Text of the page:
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statement is established. That date is March 1 of each year. Second, the annual statement is to be reflective of the company's financial position as of the preceding December 31. Third, the section imposes a forfeiture on "any company, association, or exchange, which fails to file an annual statement." The forfeited sum is not to exceed $100.00 per day for each day the company is delinquent. Fourth, and finally, Section 320 allows for a fine of not less than $500.00 nor more than $5,000.00 to be imposed upon any insurance company, association, exchange or person who wilfully makes a false statement by making oath to or subscribing same. The section also permits perjury to be found against one wilfully making oath to such false statement.
Penn State was ordered by Department to pay, as a penalty for failure to file its annual statement in the form required, the amount of $3,540.00 representing $10.00 per day for 354 days computed over the period March 1, 1972, the required filing date, to February 16, 1973. Penn State argues that since it filed, be it an inaccurate filing, within the time prescribed, i.e., March 1, that there has been no failure to file within the meaning of Section 320. The first relevant portion of the section states "[a]ny company . . . which neglects to make and file its annual statement . . . in the form or within the time herein provided shall forfeit a sum not to exceed one hundred dollars ($100) for each day during which such neglect continues." (Emphasis added.) We read this legislative pronouncement to be directed exclusively toward late filings or filings undertaken upon exchange blanks of unapproved form. This language does not attempt to control inaccurate financial data contained in a statement executed upon proper forms and filed in a timely fashion.
It could be argued that the forfeiture imposed was premised on the second portion of Section 320 imposing penalties but such an assertion is unfounded. That portion of the section reads, "[f]or wilfully making a false annual
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or other statement required by law, an insurance company, association or exchange, and the persons making oath to or subscribing same, shall severally be punished by a fine of not less than five hundred dollars ($500) nor more than five thousand dollars ($5,000)." The penalty imposed did in fact fall within these limits ($3,540.00), but Department apparently relied on the forfeiture provision of the section in that the penalty was measured "per day" as opposed to by a lump sum amount. Further, the second penalty provision providing for a lump sum penalty, is the provision directed to false and inaccurate filings, and has been held to constitute a criminal penalty and enforceable by ordinary criminal procedures. Commonwealth v. O'Leary, 168 Pa. Superior Ct. 569, 79 A.2d 789 (1951).
Since Department has relied on the imposition of a forfeiture for neglect to file in proper form, and since we find that there was no untimely filing and no unapproved form used in that filing, we cannot sustain the forfeiture.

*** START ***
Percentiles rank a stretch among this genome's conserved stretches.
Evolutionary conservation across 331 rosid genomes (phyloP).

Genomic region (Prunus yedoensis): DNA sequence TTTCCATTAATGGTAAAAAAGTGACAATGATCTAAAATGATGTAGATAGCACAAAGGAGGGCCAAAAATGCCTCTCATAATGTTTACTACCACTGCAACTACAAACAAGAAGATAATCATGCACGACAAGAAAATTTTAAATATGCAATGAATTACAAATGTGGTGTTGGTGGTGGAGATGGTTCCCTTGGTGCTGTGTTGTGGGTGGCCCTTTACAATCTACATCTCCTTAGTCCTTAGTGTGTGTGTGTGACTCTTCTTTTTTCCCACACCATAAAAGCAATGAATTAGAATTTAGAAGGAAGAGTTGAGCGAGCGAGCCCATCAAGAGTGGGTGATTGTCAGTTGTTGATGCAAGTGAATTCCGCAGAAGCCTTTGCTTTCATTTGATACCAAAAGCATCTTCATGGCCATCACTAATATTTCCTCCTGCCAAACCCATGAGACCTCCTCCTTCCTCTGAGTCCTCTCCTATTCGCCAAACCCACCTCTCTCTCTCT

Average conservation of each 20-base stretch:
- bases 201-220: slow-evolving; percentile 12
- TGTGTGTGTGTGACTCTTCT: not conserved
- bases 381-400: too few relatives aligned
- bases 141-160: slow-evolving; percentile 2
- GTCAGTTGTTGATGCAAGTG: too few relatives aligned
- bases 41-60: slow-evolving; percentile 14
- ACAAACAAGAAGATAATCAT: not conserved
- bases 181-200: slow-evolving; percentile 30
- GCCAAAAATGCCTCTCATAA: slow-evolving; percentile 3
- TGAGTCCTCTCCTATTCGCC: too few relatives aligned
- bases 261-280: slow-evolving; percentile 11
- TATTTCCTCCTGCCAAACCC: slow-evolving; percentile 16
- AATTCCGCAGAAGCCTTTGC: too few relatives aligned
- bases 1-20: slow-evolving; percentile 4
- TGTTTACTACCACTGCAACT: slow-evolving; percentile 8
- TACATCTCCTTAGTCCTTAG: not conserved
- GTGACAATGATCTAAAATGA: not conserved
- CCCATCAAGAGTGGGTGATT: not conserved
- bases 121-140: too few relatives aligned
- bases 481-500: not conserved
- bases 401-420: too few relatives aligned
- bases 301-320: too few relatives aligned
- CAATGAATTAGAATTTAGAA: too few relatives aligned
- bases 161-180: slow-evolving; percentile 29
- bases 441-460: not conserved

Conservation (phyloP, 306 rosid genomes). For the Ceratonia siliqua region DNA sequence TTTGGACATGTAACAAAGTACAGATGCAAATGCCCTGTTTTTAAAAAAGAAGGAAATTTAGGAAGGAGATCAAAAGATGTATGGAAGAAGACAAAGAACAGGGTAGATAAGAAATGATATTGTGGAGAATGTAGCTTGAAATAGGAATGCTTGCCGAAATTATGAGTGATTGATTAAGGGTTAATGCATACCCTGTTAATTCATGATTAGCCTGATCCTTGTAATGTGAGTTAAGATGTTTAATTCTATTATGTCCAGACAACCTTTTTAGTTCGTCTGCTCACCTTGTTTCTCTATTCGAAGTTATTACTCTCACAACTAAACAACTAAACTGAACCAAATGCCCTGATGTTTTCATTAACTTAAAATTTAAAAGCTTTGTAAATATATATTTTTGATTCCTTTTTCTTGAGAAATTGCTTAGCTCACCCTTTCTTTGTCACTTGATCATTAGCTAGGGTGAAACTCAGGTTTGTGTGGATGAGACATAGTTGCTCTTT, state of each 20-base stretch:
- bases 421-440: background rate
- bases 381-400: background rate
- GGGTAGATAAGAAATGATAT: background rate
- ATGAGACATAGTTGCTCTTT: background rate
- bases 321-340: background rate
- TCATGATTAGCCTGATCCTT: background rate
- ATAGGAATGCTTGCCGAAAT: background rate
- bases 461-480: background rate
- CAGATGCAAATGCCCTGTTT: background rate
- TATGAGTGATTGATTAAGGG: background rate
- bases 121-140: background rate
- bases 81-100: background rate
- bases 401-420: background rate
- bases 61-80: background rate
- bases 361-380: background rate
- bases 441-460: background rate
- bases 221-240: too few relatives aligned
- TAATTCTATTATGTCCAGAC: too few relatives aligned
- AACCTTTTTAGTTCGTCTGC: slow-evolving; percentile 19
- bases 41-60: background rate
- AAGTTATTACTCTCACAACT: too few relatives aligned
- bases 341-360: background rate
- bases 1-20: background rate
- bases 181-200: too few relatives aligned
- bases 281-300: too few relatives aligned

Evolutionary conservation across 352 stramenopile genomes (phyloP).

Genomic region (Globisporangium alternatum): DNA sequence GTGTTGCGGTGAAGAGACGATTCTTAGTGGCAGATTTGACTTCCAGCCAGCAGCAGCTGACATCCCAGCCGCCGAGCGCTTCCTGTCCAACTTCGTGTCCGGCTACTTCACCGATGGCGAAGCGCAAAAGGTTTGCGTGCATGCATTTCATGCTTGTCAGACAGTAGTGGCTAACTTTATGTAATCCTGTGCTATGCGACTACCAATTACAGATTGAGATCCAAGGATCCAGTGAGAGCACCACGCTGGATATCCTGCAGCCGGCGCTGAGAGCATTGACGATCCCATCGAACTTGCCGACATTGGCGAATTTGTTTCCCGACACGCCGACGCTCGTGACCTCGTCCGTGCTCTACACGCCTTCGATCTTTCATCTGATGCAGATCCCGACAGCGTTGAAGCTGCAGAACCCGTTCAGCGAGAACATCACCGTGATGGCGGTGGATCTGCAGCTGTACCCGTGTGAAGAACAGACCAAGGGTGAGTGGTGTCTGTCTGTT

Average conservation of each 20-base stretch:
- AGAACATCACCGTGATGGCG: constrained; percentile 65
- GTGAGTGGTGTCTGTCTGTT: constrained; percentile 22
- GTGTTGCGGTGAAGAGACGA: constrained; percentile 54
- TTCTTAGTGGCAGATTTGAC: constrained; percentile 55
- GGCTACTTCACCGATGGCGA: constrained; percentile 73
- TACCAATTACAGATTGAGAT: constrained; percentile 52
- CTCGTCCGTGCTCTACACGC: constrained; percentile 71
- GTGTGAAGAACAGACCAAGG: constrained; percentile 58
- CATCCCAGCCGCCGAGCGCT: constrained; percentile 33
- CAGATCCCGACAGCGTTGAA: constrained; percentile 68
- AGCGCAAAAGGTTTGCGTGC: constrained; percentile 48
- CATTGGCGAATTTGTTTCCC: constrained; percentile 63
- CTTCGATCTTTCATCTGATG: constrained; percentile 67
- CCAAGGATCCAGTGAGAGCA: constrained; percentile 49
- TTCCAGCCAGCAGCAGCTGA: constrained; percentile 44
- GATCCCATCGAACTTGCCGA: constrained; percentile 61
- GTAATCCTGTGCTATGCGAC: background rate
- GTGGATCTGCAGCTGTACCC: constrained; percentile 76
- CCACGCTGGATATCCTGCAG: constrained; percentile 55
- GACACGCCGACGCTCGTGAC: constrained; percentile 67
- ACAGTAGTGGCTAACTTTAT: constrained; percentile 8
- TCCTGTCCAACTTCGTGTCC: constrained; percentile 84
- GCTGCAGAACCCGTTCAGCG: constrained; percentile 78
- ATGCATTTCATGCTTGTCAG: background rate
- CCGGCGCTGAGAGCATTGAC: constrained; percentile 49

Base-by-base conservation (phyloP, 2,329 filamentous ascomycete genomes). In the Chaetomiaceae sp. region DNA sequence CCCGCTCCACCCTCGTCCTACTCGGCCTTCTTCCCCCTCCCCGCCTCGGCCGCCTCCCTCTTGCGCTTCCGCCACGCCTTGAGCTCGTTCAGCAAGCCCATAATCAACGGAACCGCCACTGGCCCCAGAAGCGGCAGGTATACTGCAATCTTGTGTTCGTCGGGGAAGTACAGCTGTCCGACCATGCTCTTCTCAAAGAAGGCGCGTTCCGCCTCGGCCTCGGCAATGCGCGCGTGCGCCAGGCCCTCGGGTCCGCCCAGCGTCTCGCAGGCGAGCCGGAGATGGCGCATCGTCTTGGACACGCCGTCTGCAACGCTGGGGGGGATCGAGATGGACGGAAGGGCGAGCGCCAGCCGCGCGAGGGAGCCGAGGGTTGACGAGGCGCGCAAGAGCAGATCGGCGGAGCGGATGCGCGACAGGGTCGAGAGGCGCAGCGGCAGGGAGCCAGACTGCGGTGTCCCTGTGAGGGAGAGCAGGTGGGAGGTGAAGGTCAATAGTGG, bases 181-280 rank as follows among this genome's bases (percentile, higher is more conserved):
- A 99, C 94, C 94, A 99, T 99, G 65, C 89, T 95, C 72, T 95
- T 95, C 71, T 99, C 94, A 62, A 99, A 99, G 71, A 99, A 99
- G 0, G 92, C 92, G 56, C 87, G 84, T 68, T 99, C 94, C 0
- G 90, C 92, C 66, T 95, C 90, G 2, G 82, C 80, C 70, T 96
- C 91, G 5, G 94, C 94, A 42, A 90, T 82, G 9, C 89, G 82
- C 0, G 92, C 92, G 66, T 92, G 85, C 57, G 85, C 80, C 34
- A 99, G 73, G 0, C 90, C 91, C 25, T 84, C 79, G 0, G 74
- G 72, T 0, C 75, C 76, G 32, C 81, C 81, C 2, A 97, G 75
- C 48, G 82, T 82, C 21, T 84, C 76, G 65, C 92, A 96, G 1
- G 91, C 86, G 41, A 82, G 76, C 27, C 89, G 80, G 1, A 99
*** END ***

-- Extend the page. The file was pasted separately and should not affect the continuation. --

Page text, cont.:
II. Removal of Officers and Directors
Section 314 of the Insurance Company Law, 40 P.S. § 437, after discussing election and powers of various officers of the insurance companies states:
"Any person chosen, either annually or to fill a vacancy, as president, secretary, treasurer, or for any other office provided for in the bylaws, shall continue to serve in such office unless the insurance commissioner, after such investigation as he deems proper, shall determine that the responsibility, character, and general fitness for the business of such individual are not such as to command the confidence of the public, and to warrant the belief that the business of the company will be honestly and efficiently conducted in accordance with the intent and purpose of this act. Any adjudication by the insurance commissioner pursuant
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to this section shall be subject to the provisions of the 'Administrative Agency Law'. . . ." (Emphasis added.) (Citations omitted.)
Section 308 of the Insurance Company Law, 40 P.S. § 429 states in relevant part:
"Any stockholder or member elected to the post of director or trustee shall continue in office unless the insurance commissioner, after such investigation as he deems proper, shall determine that the responsibility, character, and general fitness for the business of such individual, are not such as to command the confidence of the public and to warrant the belief that the business of the company will be honestly and efficiently conducted in accordance with the intent and purpose of this act. . . ." (Emphasis added.)
Harry A. Fornwalt, Evan C. Stineman, Sr., Evan C. Stineman, Jr. were removed as officers and directors of Penn State and any other insurance company authorized to do business in the Commonwealth pursuant to these two sections. These Appellants argue that alleged violations of Section 320, which in this instance are the making of an oath or subscribing to a false statement, should not ipso facto mean that these officers and directors are unfit to continue in office. In effect, they argue that there is nothing in the wording of Section 320 which makes officers be absolute and unconditional guarantors of the complete accuracy of all annual statements.
Prior to seeing whether these Appellants' conduct warrants removal under Section 308 and 314, it is necessary to see just what errors and inaccuracies were present in the statement. Department's long, extensive and well-written adjudication contains the necessary information as follows:*fn1
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Summary of Errors in the 1971
Penn State Annual Statement
REPORTED ACTUAL STATEMENT
Agent's Balances $2,223,395.39 $1,448,879.11 $774,516.28
Mortgage Loans 39,349.04 12,427.34 26,921.70
Deposits 593,983.49 591,885.49 2,098.00
& Cas. Co. 885,625.00 482,325.00 403,300.00